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Tyre Pressure

Learn how to check the pressure of your tyres for optimal reliability and safe driving.

Tyre Pressure

How to Check Tyre Pressure.

Tyres have been known to lose up to 0.06 BAR (every month, so check all tyres, including your spare, once a month (or before a long trip). It’s easy. Here’s how:

  1. Purchase a trusted tyre pressure gauge.
  2. Check your tyres “cold” – before you’ve driven or at least three hours after you’ve driven.
  3. Insert the tyre pressure gauge into the valve stem on your tyre. (If you are using a digital tyre gauge like the one pictured, the gauge should begin reading the air pressure immediately. Refer to your air pressure gauge owner’s manual for correct usage instructions. If using a "pencil" style tyre gauge, the gauge will “pop” out and show a measured number. When you hear a “pssst” sound, that’s air escaping the tyre. The escaping air shouldn’t affect pressure substantially, unless you hold down the air pressure gauge too long.)
  4. Compare the measured BAR to the BAR found on the sticker inside the driver’s door of your vehicle or in owner’s manual. DO NOT compare to the BAR on your tyre’s sidewall.
  5. If your BAR is above the number, let air out until it matches. If below, add air (or have a MICHELIN retailer help you) until it reaches the proper number.

Low tyre pressures can lead to tyre damage. See the difference for the following vehicles:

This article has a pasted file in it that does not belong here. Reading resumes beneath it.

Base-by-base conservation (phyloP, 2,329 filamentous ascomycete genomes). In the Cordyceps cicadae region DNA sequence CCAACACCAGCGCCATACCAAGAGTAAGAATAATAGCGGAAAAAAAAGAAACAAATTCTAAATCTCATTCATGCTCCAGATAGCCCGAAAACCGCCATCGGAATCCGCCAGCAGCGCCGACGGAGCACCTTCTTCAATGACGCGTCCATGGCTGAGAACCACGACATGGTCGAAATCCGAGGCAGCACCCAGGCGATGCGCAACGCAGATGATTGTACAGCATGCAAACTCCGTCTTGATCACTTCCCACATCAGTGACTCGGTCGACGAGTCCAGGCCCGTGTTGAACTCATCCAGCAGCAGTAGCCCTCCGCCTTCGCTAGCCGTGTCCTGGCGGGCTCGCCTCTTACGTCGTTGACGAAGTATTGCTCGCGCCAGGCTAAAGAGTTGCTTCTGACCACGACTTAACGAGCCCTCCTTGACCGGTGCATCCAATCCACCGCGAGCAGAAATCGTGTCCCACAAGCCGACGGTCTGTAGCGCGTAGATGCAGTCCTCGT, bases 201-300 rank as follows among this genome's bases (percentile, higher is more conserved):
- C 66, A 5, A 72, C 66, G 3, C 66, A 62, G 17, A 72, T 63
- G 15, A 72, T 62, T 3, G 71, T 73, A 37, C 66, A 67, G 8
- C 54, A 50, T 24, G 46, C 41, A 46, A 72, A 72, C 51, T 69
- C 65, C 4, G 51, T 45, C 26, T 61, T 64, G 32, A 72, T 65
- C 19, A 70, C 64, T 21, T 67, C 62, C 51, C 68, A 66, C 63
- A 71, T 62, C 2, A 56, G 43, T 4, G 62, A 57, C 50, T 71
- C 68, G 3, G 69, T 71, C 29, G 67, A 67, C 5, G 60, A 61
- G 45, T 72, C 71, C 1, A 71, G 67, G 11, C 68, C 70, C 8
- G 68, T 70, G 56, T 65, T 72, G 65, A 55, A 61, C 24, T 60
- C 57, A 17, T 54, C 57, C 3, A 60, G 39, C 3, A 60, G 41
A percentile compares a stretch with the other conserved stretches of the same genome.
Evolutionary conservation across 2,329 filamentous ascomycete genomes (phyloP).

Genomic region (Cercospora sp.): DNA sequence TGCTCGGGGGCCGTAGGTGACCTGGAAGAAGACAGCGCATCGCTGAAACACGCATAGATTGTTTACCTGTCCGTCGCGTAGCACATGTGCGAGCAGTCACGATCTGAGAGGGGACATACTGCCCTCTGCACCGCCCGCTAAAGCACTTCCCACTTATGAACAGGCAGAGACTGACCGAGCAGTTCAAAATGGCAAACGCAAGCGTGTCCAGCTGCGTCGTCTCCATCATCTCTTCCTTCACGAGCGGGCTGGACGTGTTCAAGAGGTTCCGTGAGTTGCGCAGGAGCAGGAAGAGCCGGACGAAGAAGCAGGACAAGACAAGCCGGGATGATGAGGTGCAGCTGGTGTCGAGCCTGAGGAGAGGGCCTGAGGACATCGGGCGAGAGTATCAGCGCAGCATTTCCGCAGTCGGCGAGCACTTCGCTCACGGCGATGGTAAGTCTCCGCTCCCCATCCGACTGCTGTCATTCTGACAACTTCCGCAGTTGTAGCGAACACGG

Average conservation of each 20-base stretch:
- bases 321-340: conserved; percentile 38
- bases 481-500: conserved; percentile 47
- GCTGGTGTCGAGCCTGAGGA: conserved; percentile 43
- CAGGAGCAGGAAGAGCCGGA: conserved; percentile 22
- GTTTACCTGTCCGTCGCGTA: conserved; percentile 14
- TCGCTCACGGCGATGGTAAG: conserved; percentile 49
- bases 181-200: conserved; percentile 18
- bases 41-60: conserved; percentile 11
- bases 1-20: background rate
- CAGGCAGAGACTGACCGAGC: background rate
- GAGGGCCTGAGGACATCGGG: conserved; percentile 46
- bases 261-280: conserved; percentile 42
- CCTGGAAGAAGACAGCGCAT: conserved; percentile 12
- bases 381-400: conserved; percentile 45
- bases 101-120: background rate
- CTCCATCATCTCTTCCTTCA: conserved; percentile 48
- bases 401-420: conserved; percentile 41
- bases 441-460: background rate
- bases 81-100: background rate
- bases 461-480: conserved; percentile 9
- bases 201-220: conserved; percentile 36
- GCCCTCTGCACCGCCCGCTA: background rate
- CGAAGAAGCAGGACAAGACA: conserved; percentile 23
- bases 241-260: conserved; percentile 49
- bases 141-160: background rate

Nitrogen Versus Compressed Air

Most tyres are filled with compressed air. But some tyre retailers have started to use nitrogen. (Nitrogen is simply dry air with the oxygen removed. Air contains nearly 79% nitrogen already.) Because nitrogen replaces oxygen, less air can escape your tyres, and your inflation pressure stays higher for longer. Unfortunately, there are other possible sources of leaks (tyre/rim interface, valve, valve/rim interface and the wheel), which prevent the guarantee of pressure maintenance for individuals using air or nitrogen inflation.

Nitrogen and compressed air CAN be mixed, if needed. Tyres manufactured by MICHELIN are designed to deliver their expected tyre performance when inflated with air or nitrogen, as long as the user respects the pressures that are recommended by the vehicle manufacturer on the vehicle’s placard or by the tyre manufacturer. For the ultimate in driving comfort, ensure that you read the placard and maintain the expressed figures.